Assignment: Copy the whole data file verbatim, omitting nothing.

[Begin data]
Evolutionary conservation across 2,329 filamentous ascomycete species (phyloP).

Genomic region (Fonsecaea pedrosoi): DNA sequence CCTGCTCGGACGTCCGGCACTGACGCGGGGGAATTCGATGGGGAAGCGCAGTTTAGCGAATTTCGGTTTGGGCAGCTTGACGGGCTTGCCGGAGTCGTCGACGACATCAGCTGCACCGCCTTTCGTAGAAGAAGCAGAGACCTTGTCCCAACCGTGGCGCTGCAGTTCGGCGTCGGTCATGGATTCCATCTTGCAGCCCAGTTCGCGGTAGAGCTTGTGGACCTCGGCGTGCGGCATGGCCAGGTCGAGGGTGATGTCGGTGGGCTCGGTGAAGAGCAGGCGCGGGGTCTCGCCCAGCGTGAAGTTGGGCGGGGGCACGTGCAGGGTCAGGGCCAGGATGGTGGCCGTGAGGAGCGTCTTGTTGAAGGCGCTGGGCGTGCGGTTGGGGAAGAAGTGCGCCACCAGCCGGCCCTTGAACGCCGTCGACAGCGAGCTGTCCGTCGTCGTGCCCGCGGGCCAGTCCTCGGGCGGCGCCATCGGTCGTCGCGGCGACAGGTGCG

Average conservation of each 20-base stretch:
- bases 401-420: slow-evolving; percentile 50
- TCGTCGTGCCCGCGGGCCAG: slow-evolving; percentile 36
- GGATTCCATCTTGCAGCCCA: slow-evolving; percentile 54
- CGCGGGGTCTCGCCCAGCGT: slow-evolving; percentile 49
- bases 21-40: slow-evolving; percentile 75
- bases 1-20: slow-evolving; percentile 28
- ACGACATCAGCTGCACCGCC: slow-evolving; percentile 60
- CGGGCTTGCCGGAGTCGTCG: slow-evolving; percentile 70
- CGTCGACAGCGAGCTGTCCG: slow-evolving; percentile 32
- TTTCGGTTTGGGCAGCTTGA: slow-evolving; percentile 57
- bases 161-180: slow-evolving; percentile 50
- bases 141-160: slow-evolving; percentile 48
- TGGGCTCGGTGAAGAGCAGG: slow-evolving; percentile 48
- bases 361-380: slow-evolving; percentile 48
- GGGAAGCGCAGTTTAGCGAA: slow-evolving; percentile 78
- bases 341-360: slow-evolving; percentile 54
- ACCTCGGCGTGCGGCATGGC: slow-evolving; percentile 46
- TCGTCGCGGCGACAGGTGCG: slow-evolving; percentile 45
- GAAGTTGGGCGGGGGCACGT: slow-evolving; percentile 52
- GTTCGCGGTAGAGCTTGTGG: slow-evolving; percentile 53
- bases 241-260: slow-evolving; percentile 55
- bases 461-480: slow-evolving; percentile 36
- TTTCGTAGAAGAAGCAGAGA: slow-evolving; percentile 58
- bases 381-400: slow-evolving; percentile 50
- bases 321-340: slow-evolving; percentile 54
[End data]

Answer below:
Evolutionary conservation across 2,329 filamentous ascomycete species (phyloP).

Genomic region (Fonsecaea pedrosoi): DNA sequence CCTGCTCGGACGTCCGGCACTGACGCGGGGGAATTCGATGGGGAAGCGCAGTTTAGCGAATTTCGGTTTGGGCAGCTTGACGGGCTTGCCGGAGTCGTCGACGACATCAGCTGCACCGCCTTTCGTAGAAGAAGCAGAGACCTTGTCCCAACCGTGGCGCTGCAGTTCGGCGTCGGTCATGGATTCCATCTTGCAGCCCAGTTCGCGGTAGAGCTTGTGGACCTCGGCGTGCGGCATGGCCAGGTCGAGGGTGATGTCGGTGGGCTCGGTGAAGAGCAGGCGCGGGGTCTCGCCCAGCGTGAAGTTGGGCGGGGGCACGTGCAGGGTCAGGGCCAGGATGGTGGCCGTGAGGAGCGTCTTGTTGAAGGCGCTGGGCGTGCGGTTGGGGAAGAAGTGCGCCACCAGCCGGCCCTTGAACGCCGTCGACAGCGAGCTGTCCGTCGTCGTGCCCGCGGGCCAGTCCTCGGGCGGCGCCATCGGTCGTCGCGGCGACAGGTGCG

Average conservation of each 20-base stretch:
- bases 401-420: slow-evolving; percentile 50
- TCGTCGTGCCCGCGGGCCAG: slow-evolving; percentile 36
- GGATTCCATCTTGCAGCCCA: slow-evolving; percentile 54
- CGCGGGGTCTCGCCCAGCGT: slow-evolving; percentile 49
- bases 21-40: slow-evolving; percentile 75
- bases 1-20: slow-evolving; percentile 28
- ACGACATCAGCTGCACCGCC: slow-evolving; percentile 60
- CGGGCTTGCCGGAGTCGTCG: slow-evolving; percentile 70
- CGTCGACAGCGAGCTGTCCG: slow-evolving; percentile 32
- TTTCGGTTTGGGCAGCTTGA: slow-evolving; percentile 57
- bases 161-180: slow-evolving; percentile 50
- bases 141-160: slow-evolving; percentile 48
- TGGGCTCGGTGAAGAGCAGG: slow-evolving; percentile 48
- bases 361-380: slow-evolving; percentile 48
- GGGAAGCGCAGTTTAGCGAA: slow-evolving; percentile 78
- bases 341-360: slow-evolving; percentile 54
- ACCTCGGCGTGCGGCATGGC: slow-evolving; percentile 46
- TCGTCGCGGCGACAGGTGCG: slow-evolving; percentile 45
- GAAGTTGGGCGGGGGCACGT: slow-evolving; percentile 52
- GTTCGCGGTAGAGCTTGTGG: slow-evolving; percentile 53
- bases 241-260: slow-evolving; percentile 55
- bases 461-480: slow-evolving; percentile 36
- TTTCGTAGAAGAAGCAGAGA: slow-evolving; percentile 58
- bases 381-400: slow-evolving; percentile 50
- bases 321-340: slow-evolving; percentile 54